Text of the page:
Home' Future Building Australian Infrastructure Review : Volume 4 Number 1 Contents futurebuilding 71
Volume 4 Number 1
Some, of course, will say that the sky will fall,
investment will evaporate and we'll all be ruined.
The same arguments, after all, were peddled in
Queensland three years ago when Aurizon was
oated, and yet I stick by the mantra that I set at that
time -- it was the right decision, at the right time, for
the right reasons.
There are some things that simply should not be run
by government, nor are they deserving of taxpayers'
funds that are better spent in the community.
While some sections of the community are yet to
be convinced on privatisation, the recent port sales
here in New South Wales demonstrate that there is
plenty of appetite in the investment world.
The deliberate action by the New South Wales
Government to recycle those funds into new, higher-
priority infrastructure is a worthy precedent.
We need to do more to educate and inform on
the merits of privatising assets that are not part of
government's social pact with the community.
Again, the sale or part-sale of ARTC would be
the logical foundation for broader consideration of
private sector involvement; for example, in the Inland
Freight Rail Project. Here we could recycle capital
and look at new funding approaches unwritten by
that kind of long-term view of commerciality.
We know we have to solve the bottleneck that
is the east coast rail route between Melbourne,
Brisbane and Sydney -- a corridor that struggles from
a rail point of view with a mere 15 per cent market
share. Notwithstanding work that's been done in
recent years, this route remains beset by legacy issues
of alignment, track structure and technology, as well
as urban congestion and the competing demand of
We must continue to deal pragmatically with
these, while seeking longer-term, sustainable
solutions. That's why at Aurizon we were so interested
in the Federal and state governments' commitment to
examine the progress of a freight bypass to the Port of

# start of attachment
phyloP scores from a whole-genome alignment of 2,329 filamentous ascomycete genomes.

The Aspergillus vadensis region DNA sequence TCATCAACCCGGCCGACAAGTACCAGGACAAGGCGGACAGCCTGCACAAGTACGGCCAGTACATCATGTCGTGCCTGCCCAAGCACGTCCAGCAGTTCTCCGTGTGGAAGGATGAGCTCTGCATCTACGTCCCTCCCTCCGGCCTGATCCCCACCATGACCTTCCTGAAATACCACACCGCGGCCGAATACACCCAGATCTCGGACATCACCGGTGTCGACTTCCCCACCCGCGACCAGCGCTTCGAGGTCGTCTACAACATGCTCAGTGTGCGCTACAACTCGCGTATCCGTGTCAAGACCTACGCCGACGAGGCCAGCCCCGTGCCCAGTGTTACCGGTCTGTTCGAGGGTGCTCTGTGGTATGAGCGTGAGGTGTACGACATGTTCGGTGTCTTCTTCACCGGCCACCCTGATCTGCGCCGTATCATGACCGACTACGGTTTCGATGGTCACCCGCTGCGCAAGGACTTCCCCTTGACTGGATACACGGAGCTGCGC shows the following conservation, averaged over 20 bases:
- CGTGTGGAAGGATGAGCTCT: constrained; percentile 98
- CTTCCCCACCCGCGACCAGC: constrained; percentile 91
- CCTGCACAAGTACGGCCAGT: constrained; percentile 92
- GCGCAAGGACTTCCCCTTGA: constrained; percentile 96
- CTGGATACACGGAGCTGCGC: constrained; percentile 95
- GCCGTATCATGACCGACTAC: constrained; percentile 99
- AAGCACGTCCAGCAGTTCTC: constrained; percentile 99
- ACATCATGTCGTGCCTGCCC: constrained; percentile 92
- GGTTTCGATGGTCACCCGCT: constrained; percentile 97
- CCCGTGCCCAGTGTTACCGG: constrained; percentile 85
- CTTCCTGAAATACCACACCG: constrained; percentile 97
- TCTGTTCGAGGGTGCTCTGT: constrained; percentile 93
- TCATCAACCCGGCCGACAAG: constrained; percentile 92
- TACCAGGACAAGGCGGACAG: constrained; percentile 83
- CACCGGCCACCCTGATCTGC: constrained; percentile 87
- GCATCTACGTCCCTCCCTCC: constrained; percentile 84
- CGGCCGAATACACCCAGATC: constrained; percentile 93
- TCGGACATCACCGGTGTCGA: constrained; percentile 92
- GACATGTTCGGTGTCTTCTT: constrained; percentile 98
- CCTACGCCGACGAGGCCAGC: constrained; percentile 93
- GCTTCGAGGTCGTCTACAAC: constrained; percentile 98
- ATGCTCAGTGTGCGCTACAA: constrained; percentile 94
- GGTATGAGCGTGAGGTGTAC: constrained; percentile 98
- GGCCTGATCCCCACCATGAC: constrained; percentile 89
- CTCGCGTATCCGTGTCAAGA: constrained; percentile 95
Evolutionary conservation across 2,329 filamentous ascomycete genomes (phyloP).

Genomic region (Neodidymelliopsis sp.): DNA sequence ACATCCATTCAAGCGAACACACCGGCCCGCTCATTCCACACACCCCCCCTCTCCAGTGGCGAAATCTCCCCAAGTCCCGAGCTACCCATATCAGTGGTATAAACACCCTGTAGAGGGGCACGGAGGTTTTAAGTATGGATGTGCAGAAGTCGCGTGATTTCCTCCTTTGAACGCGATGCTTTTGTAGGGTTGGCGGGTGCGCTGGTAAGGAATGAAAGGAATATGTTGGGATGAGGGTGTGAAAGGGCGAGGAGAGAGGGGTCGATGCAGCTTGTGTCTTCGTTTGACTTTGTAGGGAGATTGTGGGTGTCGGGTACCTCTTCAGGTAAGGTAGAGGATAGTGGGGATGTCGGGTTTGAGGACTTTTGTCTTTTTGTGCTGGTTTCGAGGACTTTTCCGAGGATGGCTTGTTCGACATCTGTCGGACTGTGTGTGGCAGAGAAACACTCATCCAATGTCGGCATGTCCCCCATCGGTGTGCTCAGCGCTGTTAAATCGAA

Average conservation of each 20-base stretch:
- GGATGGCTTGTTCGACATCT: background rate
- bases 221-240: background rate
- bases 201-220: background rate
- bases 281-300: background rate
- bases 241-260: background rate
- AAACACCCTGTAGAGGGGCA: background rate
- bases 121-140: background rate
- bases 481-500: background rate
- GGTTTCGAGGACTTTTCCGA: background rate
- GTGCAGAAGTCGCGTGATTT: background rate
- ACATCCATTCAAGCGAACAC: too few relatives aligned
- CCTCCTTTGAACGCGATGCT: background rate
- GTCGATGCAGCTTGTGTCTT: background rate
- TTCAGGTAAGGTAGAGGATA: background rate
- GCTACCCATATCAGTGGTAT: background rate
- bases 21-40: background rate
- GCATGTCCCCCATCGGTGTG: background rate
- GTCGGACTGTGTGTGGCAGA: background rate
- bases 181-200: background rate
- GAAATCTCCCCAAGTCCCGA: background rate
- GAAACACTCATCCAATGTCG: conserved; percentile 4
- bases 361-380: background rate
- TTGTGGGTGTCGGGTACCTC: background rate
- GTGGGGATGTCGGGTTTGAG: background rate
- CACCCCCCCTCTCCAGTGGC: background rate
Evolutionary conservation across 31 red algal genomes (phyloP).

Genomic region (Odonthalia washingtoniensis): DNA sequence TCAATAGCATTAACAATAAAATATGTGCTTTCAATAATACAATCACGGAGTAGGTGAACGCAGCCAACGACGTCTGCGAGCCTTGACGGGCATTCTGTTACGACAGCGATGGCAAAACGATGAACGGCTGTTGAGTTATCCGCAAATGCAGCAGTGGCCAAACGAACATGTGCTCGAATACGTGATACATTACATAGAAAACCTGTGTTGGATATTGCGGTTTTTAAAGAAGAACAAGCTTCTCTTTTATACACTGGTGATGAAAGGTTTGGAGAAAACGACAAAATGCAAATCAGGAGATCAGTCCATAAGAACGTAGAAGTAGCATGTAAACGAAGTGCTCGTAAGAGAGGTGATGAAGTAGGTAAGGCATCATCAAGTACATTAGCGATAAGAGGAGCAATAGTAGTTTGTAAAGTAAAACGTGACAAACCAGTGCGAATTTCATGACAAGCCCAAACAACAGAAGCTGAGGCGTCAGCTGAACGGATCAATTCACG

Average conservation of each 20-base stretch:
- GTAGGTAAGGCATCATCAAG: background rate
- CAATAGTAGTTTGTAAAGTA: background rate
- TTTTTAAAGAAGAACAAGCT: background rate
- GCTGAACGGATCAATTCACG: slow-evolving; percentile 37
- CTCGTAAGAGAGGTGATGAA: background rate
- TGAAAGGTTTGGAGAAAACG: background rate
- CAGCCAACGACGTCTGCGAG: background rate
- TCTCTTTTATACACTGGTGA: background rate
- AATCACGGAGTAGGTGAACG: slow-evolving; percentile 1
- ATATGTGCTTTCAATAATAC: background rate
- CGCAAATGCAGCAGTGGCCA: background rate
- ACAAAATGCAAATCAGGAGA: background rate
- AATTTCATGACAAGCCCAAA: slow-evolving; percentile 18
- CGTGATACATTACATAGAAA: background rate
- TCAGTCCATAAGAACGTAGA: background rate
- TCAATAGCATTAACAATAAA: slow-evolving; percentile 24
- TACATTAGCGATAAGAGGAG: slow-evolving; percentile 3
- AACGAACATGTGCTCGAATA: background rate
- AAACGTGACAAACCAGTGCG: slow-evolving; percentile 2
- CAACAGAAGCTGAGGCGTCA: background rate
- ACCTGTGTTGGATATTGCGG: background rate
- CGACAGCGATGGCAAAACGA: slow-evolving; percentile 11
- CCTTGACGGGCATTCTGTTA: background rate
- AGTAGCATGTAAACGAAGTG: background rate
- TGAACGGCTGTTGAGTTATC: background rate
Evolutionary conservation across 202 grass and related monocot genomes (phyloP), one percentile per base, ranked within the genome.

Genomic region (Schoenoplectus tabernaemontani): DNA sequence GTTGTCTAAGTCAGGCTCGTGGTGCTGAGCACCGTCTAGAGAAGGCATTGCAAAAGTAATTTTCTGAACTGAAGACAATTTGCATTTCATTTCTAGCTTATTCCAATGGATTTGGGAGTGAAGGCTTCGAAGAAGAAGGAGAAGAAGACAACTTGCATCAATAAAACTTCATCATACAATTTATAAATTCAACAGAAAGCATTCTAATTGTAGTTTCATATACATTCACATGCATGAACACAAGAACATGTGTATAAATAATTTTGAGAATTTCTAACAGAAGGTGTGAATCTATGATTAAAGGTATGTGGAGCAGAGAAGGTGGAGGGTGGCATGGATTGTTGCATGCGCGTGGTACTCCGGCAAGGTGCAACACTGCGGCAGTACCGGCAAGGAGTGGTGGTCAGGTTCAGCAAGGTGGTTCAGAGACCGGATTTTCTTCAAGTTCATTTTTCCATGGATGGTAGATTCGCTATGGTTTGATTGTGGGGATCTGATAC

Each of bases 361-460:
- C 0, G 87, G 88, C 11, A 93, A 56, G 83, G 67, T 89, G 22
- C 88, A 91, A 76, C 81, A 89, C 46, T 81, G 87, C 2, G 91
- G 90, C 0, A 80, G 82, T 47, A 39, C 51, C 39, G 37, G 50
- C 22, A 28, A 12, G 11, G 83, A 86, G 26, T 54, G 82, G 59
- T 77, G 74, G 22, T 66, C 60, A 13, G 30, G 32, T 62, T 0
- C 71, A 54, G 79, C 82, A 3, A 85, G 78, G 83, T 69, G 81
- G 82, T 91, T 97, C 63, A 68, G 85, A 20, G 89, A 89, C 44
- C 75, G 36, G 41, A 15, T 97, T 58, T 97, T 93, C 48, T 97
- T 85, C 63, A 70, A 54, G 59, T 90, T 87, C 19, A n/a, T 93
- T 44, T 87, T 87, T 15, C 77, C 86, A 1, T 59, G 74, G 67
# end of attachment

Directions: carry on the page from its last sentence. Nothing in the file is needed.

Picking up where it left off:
Brisbane as part of that Inland Freight Rail Proposal.
It's a clever play on multiple dimensions, not
only on ef cient general freight movements. If
delivered, the proposal would generate productivity
gains through direct, faster and more reliable access
for rail freight to and from the port. It would also
open up a suite of opportunities for rural goods and
agribusiness, both in Queensland and in New South
Wales. This is how we can achieve infrastructure-
enabling shifts in economic activity and value
creation, where we tap into that next wave of
investment as Asia's 'food bowl'.
The role of rail here is to reinvigorate those
ageing supply chains, particularly those that service
our agriculture industry. We also need to consider
how we make them competitive and commercially
valuable, and how we work with major customers
in these supply chains, including the global grain
players that have turned their attention and their
interest to this part of the world.
Let's be clear: there is no silver bullet for the
ailing regional freight networks across Australia,
many of which have been with us since Federation
and indeed before. Some are clearly past their use-by
date, and are better served, in all honesty, by road
servicing into rail hubs.
Rail can never be everything to everyone. That's
a mistake that government has too often made
with railways in Australia over the generations,
and invariably it's a notion only supported by
But there are opportunities if we're clever,
selective and commercially savvy. The long-run
business case must stack up.
As we've heard, the private sector and the
investment community will be interested and
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